Part 4 out of 4
for the lights are heavily shaded, the figures of his father and of Daisy;
he now hears his father's whisper:--"The doctor says he is only suffering
from shock, but that when he wakes he must be kept very quiet."
And Daisy's clear, low voice, "Oh, yes, father. When he opens his eyes
perhaps we'd better leave him with Nancy."
Nancy? Then Nancy really is here, close to him, sitting on a low chair by
the side of the bed. And when he opened his eyes just now she really had
bent her dear head forward and laid her soft lips on his hand. It was no
And then there comes over him an overwhelming rush of mingled feelings and
emotions. He tries to remember what it was that had happened this
afternoon--he sees the active, restless figure of the Englishman dancing
queerly up and down as it had seemed to dance just before he, Gerald, fell,
and he feels again the horrible wish to laugh which had seized him when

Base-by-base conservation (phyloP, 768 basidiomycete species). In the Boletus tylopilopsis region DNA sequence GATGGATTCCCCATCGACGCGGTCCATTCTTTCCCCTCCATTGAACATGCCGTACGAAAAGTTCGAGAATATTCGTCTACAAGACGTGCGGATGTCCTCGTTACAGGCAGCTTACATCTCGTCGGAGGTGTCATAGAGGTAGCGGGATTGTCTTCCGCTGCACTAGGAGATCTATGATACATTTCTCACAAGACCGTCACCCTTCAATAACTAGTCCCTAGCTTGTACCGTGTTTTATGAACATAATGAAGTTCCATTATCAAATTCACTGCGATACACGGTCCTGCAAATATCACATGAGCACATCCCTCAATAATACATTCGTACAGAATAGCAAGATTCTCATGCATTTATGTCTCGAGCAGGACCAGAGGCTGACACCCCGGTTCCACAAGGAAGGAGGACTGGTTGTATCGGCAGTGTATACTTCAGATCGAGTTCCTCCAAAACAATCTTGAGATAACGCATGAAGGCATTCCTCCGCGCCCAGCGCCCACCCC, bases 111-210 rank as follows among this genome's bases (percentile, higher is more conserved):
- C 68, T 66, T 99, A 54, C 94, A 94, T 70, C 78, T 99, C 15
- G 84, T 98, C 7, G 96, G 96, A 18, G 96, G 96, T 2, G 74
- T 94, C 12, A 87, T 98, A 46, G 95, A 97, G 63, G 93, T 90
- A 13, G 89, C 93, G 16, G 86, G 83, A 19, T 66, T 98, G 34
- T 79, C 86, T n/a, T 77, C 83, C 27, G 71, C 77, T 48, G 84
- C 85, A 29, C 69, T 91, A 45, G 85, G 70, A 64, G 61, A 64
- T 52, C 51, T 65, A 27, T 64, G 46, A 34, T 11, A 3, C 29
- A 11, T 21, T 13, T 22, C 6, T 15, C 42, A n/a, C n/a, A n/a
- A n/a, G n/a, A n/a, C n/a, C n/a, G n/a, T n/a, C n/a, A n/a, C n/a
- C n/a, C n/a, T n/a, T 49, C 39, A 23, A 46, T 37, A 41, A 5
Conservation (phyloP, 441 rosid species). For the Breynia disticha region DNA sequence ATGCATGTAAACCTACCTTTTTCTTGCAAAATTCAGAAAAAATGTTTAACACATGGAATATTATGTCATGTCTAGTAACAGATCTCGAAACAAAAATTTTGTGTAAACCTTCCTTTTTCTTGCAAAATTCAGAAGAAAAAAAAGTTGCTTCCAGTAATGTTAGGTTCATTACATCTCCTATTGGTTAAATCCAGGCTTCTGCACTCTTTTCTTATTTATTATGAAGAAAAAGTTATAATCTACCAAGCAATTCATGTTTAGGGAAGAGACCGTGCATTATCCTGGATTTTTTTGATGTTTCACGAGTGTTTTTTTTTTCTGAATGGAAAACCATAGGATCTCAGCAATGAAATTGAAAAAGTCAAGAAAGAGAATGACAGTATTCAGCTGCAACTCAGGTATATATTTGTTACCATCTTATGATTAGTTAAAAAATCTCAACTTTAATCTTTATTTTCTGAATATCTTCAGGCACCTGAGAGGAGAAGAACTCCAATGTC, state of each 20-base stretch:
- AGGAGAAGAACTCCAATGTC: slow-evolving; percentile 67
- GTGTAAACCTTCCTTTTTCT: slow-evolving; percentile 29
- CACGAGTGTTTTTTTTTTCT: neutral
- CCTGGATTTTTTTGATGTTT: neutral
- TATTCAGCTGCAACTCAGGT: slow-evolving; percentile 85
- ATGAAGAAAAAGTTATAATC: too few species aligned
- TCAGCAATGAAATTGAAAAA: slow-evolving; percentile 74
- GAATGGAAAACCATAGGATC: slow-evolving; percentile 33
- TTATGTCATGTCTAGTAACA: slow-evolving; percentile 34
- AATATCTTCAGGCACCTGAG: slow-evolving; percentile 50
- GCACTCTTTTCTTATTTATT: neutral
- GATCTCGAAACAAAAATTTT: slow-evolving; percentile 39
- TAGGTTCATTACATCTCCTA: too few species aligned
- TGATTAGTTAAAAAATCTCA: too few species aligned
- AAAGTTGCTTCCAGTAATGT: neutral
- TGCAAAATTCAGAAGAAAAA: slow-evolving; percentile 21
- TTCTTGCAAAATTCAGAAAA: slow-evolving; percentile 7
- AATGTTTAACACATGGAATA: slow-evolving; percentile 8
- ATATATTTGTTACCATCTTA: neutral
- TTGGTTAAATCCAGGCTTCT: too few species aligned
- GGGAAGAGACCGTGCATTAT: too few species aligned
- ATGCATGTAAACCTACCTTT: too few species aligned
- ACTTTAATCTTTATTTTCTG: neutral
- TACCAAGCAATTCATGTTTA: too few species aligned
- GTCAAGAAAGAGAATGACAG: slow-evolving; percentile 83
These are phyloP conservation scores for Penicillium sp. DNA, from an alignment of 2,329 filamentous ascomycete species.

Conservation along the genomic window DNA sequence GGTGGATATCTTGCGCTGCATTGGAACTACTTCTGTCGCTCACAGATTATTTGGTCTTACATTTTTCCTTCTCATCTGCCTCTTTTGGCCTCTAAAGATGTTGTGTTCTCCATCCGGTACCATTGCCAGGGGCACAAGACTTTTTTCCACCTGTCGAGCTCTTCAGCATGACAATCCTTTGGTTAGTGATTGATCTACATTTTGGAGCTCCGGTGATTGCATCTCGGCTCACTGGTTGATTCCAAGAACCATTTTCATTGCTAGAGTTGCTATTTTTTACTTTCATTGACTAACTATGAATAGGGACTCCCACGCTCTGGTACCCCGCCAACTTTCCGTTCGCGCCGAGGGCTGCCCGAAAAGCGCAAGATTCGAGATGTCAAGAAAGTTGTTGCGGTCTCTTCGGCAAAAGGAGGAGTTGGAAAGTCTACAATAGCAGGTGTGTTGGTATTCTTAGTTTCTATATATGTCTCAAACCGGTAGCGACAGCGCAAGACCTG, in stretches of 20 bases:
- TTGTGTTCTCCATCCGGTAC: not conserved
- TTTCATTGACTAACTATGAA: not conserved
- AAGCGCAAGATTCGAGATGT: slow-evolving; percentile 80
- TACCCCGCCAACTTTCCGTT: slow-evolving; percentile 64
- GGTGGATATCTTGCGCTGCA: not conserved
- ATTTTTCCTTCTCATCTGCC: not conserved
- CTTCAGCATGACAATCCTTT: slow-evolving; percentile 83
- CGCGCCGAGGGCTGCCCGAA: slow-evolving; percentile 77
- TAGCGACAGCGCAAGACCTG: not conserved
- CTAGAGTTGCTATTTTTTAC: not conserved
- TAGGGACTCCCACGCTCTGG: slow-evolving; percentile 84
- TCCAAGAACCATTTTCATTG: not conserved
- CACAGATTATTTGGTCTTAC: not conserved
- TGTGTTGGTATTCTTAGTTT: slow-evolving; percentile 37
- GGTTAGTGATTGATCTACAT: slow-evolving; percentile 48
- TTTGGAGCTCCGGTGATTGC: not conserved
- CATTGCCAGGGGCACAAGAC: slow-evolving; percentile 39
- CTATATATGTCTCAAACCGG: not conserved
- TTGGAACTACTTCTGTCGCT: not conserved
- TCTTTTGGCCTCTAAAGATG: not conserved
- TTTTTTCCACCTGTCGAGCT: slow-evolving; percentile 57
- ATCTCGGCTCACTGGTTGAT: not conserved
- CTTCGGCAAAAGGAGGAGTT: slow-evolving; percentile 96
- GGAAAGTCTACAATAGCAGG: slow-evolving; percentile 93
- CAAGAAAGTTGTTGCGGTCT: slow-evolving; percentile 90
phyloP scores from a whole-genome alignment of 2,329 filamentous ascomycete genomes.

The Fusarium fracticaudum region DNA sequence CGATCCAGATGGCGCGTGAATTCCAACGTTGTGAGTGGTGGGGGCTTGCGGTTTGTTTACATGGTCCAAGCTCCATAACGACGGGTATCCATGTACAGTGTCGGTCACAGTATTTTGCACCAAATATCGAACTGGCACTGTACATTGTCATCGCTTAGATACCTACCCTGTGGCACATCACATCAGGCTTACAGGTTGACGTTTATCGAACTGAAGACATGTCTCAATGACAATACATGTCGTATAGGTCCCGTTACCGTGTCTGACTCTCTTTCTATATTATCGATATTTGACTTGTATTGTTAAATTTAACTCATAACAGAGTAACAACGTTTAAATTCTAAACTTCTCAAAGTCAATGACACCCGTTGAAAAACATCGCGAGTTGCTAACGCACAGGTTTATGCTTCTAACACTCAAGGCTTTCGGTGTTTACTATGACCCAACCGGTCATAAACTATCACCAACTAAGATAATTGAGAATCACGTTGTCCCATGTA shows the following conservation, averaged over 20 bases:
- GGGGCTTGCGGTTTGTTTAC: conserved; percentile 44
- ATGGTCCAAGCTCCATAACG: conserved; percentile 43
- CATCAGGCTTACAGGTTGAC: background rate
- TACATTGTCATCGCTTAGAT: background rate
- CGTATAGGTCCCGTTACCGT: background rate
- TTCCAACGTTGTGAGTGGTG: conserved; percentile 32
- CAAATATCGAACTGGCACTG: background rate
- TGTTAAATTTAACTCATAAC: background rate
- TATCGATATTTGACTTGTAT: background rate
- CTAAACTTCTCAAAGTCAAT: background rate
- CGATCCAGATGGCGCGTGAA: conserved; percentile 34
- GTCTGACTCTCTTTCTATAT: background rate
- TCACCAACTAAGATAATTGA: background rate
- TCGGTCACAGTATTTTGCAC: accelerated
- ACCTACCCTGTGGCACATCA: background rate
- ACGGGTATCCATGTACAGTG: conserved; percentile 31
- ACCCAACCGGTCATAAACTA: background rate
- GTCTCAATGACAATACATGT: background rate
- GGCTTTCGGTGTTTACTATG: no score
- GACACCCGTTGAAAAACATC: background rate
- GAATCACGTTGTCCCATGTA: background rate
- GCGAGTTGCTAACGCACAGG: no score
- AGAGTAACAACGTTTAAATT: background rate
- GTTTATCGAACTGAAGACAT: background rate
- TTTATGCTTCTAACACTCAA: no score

that dancing figure had said something about Beaucourt having spoken
"Curse Beaucourt! Such a fiend is only fit for the lowest depths of Hell."
Again he opens his eyes. Did he say the ugly words aloud? He thinks not, he
hopes not, for Daisy only takes their father's hand in hers and leads him
from the room.
"Nancy?" he says, trying to turn towards her. "Do we know the truth now? Is
my search at an end?"
"Yes," she whispers. "We know the truth now--my dearest. Your search is at
And as she gets up and bends over him, he feels her tears dropping on his
BOOKS BY MRS. BELLOC LOWNDES
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